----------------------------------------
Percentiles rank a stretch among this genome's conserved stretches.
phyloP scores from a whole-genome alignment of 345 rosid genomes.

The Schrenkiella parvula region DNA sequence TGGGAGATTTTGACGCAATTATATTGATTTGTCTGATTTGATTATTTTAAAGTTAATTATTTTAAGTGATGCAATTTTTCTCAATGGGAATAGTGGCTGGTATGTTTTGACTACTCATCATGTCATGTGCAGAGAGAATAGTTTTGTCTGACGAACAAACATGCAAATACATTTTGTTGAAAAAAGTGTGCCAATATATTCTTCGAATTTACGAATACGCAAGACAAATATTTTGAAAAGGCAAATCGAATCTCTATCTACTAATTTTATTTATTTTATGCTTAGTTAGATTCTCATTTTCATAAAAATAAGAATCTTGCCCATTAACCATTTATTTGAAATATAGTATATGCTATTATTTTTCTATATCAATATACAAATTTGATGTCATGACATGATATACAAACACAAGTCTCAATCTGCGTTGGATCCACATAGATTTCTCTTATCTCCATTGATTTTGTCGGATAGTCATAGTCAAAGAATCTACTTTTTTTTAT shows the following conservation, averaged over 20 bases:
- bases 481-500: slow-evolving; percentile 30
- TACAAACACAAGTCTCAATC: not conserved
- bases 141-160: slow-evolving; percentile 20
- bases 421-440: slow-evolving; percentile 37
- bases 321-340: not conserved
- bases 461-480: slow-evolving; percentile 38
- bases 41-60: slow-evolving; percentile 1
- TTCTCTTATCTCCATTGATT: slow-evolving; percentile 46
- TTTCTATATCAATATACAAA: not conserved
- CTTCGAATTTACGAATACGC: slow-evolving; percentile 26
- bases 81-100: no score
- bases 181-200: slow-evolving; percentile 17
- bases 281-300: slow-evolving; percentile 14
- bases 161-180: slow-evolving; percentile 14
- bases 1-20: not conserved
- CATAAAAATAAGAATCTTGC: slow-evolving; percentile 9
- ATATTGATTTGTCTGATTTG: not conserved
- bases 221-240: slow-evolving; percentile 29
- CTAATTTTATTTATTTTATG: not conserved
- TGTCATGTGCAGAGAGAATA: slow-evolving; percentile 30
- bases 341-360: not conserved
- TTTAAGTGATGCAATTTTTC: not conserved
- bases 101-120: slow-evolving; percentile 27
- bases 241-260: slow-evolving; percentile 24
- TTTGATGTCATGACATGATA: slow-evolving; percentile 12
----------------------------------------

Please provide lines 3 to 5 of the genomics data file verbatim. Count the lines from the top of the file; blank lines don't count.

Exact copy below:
The Schrenkiella parvula region DNA sequence TGGGAGATTTTGACGCAATTATATTGATTTGTCTGATTTGATTATTTTAAAGTTAATTATTTTAAGTGATGCAATTTTTCTCAATGGGAATAGTGGCTGGTATGTTTTGACTACTCATCATGTCATGTGCAGAGAGAATAGTTTTGTCTGACGAACAAACATGCAAATACATTTTGTTGAAAAAAGTGTGCCAATATATTCTTCGAATTTACGAATACGCAAGACAAATATTTTGAAAAGGCAAATCGAATCTCTATCTACTAATTTTATTTATTTTATGCTTAGTTAGATTCTCATTTTCATAAAAATAAGAATCTTGCCCATTAACCATTTATTTGAAATATAGTATATGCTATTATTTTTCTATATCAATATACAAATTTGATGTCATGACATGATATACAAACACAAGTCTCAATCTGCGTTGGATCCACATAGATTTCTCTTATCTCCATTGATTTTGTCGGATAGTCATAGTCAAAGAATCTACTTTTTTTTAT shows the following conservation, averaged over 20 bases:
- bases 481-500: slow-evolving; percentile 30
- TACAAACACAAGTCTCAATC: not conserved